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Using AWS Temporary Security Credentials on EC2 with Node.js

Using AWS Temporary Security Credentials on EC2 with Node.js.

Applications that run on an EC2 instance must include AWS credentials in their AWS API requests. You could have your developers store AWS credentials directly within the EC2 instance and allow applications in that instance to use those credentials. But developers would then have to manage the credentials and ensure that they securely pass the credentials to each instance and update each EC2 instance when it's time to rotate the credentials. That's a lot of additional work.

Instead, you can and should use an IAM role to manage temporary credentials for applications that run on an EC2 instance. When you use a role, you don't have to distribute long-term credentials to an EC2 instance. Instead, the role supplies temporary permissions that applications can use when they make calls to other AWS resources. When you launch an EC2 instance, you specify an IAM role to associate with the instance. Applications that run on the instance can then use the role-supplied temporary credentials to sign API requests.

Using an IAM Role to Grant Permissions to Applications Running on Amazon EC2 Instances

So that's what I'm going to do today from start to end after spending some time making sense of it.
The application will be a Node.js one and further to the link I'm also going to dynamically get the role name.

First let's install the official AWS SDK for Node.js:

    npm install aws-sdk --save

Our application will start off with something like the below. Normally we would also include the configuration that we pull from a file somewhere but we don't have to worry about managing credentials anymore if we use temporary credentials.

Typically I see people either:

  1. Just plainly include the keys into the code in a config file or
  2. Have it included as part of a CI pipeline.

We'll do the recommended method which is to use the temporary credentials attached to the EC2 instance.

    var AWS = require('aws-sdk');
    AWS.config.region = 'ap-southeast-2'; //Sydney
    AWS.config.apiVersion = '2012-05-04';

Getting EC2 Meta-data

Each EC2 instance has access to its meta-data through a special url regardless of whatever subnet its in. There is a public generic url but we'll just use the default one:

You can explore all sorts of meta-data by calling curl and moving up and down directories. Make sure to include the / at the end though.

The screenshot above shows us the entire temporary credentials. But to dynamically get the role name we can just call:

/latest/meta-data/iam/security-credentials/ and then use that for the full call.

Get the EC2 Rolename

The administrator can give us the rolename beforehand and we can save this in code.
By using this function though, it wouldn't matter later on if the admin changed the role name.

This can happen if the organization decided to reorganize resources and the like.

    function getEC2Rolename(AWS){
        var promise = new Promise((resolve,reject)=>{

            var metadata = new AWS.MetadataService();

            metadata.request('/latest/meta-data/iam/security-credentials/',function(err,rolename){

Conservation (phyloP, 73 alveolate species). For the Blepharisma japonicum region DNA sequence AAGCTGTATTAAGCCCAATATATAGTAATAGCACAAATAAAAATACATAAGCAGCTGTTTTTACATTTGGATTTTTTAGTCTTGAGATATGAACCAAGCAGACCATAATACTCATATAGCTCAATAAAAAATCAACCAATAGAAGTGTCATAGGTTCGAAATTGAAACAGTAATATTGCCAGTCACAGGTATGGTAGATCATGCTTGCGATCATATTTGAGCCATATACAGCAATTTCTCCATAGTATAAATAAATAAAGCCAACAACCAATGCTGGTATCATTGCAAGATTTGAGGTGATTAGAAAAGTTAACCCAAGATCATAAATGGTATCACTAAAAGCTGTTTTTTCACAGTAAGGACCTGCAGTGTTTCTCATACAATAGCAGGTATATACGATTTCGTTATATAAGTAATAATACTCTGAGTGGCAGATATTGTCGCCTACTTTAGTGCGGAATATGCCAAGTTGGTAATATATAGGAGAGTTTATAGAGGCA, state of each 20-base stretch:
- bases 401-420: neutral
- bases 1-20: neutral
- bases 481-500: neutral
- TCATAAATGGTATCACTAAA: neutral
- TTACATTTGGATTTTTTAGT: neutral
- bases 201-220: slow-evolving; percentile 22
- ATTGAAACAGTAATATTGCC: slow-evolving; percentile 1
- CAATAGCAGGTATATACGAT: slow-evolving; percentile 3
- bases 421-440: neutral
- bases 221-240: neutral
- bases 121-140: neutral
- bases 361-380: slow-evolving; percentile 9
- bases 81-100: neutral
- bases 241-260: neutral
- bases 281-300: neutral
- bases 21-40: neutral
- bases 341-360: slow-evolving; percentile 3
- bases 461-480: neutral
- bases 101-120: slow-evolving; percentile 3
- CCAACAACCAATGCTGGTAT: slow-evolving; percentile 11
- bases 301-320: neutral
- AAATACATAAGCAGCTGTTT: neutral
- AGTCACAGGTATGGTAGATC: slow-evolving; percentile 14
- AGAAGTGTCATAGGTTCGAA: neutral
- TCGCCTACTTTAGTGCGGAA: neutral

if(err) reject(err);
                console.log(rolename);            
                resolve(rolename);
            });
        });

        return promise;
    };

Now we grab the temporary security credentials from the EC2 instance. It comes back as a string so make sure we parse it as a JSON object.

    function getEC2Credentials(AWS,rolename){
        var promise = new Promise((resolve,reject)=>{

            var metadata = new AWS.MetadataService();

            metadata.request('/latest/meta-data/iam/security-credentials/'+rolename,function(err,data){
                if(err) reject(err);   

                resolve(JSON.parse(data));            
            });
        });

        return promise;
    };

Finally we apply these credentials to our AWS object and make calls to whatever resources that role is allowed.

Keep in mind that there is an expiration date on the Token. This is much more secure but will require a little bit of code to refresh the temporary credentials when the token expires.

    getEC2Rolename(AWS)
    .then((rolename)=>{
        return getEC2Credentials(AWS,rolename)
    })
    .then((credentials)=>{

        AWS.config.accessKeyId=credentials.AccessKeyId;
        AWS.config.secretAccessKey=credentials.SecretAccessKey;
        AWS.config.sessionToken = credentials.Token;

    })
    .catch((err)=>{
        console.log(err);
    });

Testing the Temporary Credentials

If the role has permissions to write to a bucket we can test out if the new credentials work with this code:

    var s3 = new AWS.S3({params:{Bucket: 'bucketname', Key: 'filename'}});
    var body = fs.createReadStream('file_to_upload');

    s3.upload({Body:body})
    .on('httpUploadProgress',function(evt){
        console.log(evt);
    })
    .send(function(err,data){
        console.log(err,data);
    });

I haven't tested this yet with Elastic Beanstalk but I was able to attach a role to one so I think it would.
If anyone knows the answer please add it to the comments.

Thanks for reading!

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